In American Dervish, playwright and author Ayad Akhtar draws from his own Midwestern childhood to tell the coming-of-age story of 10-year-old Hayat Shah, the son of Pakistani immigrants, whose humdrum world of baseball and video games is interrupted by the arrival of a family friend from Pakistan: the glamorous Mina, who's fleeing a disastrous marriage.
The spiritual and lively Mina lights up the glum Shah home, and Hayat falls under her thrall.
"She's a charismatic and brilliant and beautiful woman," Akhtar tells NPR's Steve Inskeep. "She influences Hayat in a number of ways. He experiences his first awakenings of the heart and of the body in her presence, and he's also introduced to Islam, something his parents don't have much interest in. And he really takes to that."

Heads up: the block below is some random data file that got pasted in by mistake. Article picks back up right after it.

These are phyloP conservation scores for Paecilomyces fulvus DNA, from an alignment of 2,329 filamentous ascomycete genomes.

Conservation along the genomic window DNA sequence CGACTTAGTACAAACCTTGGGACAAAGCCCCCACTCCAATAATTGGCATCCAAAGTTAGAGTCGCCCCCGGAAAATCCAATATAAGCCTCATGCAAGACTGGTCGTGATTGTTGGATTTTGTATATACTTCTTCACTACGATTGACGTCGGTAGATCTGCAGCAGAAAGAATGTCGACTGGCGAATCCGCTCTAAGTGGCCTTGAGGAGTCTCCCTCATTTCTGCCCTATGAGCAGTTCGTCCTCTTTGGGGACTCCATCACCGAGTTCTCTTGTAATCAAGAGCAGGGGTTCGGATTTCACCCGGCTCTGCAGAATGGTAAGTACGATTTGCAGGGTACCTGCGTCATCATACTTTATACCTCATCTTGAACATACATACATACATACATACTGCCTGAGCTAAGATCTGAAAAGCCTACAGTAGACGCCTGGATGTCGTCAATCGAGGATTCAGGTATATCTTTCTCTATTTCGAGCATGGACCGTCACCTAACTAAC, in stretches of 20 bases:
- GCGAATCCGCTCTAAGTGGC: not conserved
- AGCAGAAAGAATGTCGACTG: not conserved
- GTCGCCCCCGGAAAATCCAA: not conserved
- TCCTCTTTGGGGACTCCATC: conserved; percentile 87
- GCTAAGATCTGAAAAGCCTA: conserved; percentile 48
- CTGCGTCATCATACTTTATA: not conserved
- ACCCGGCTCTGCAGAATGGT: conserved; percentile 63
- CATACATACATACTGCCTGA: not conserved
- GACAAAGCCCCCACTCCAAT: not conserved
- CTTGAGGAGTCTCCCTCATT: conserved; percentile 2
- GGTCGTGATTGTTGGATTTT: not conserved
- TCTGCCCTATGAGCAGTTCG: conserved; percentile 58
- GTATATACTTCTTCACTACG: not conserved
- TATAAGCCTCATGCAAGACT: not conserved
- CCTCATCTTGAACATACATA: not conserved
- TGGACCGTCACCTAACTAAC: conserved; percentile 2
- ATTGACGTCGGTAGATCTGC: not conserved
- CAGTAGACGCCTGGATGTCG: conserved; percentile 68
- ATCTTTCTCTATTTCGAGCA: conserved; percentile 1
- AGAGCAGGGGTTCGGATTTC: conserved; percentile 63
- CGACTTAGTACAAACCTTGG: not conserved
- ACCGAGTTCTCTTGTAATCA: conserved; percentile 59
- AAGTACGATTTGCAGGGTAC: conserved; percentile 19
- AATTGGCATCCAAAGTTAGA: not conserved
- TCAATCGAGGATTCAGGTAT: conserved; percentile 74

Mina's faith is progressive and open; she believes in reinterpreting the Quran for modern times, something more conservative Muslims would reject. Hayat follows her lead, but when Mina starts dating a Jewish man, Hayat, ridden with jealousy, becomes, for a time, more orthodox.
"He begins to feel that there might be some certainty that he can latch onto by reading the book, the Quran in a literal way," Akhtar says.
Akhtar treats Islam with the same nuance he does his characters, portraying the faith in all its complexity, its "extraordinary beauty and wisdom," and its darker aspects, as in the centerpiece scene of the novel, when a sermon in a mosque devolves into ugly anti-Semitism.
"Just as it would be impossible to read the Old Testament and not to read or remark or have some awareness that the characters in the stories of the Old Testament are profoundly flawed, I think I'm bringing the same perspective to the Quran."
These contradictions are "true to the human psyche," Akhtar says. "The Quran, the Old Testament, the Gospels, these are books that embody the fullness of the human experience. For anyone to suggest that they don't have that darker side that we ourselves have, I think is only part of the picture."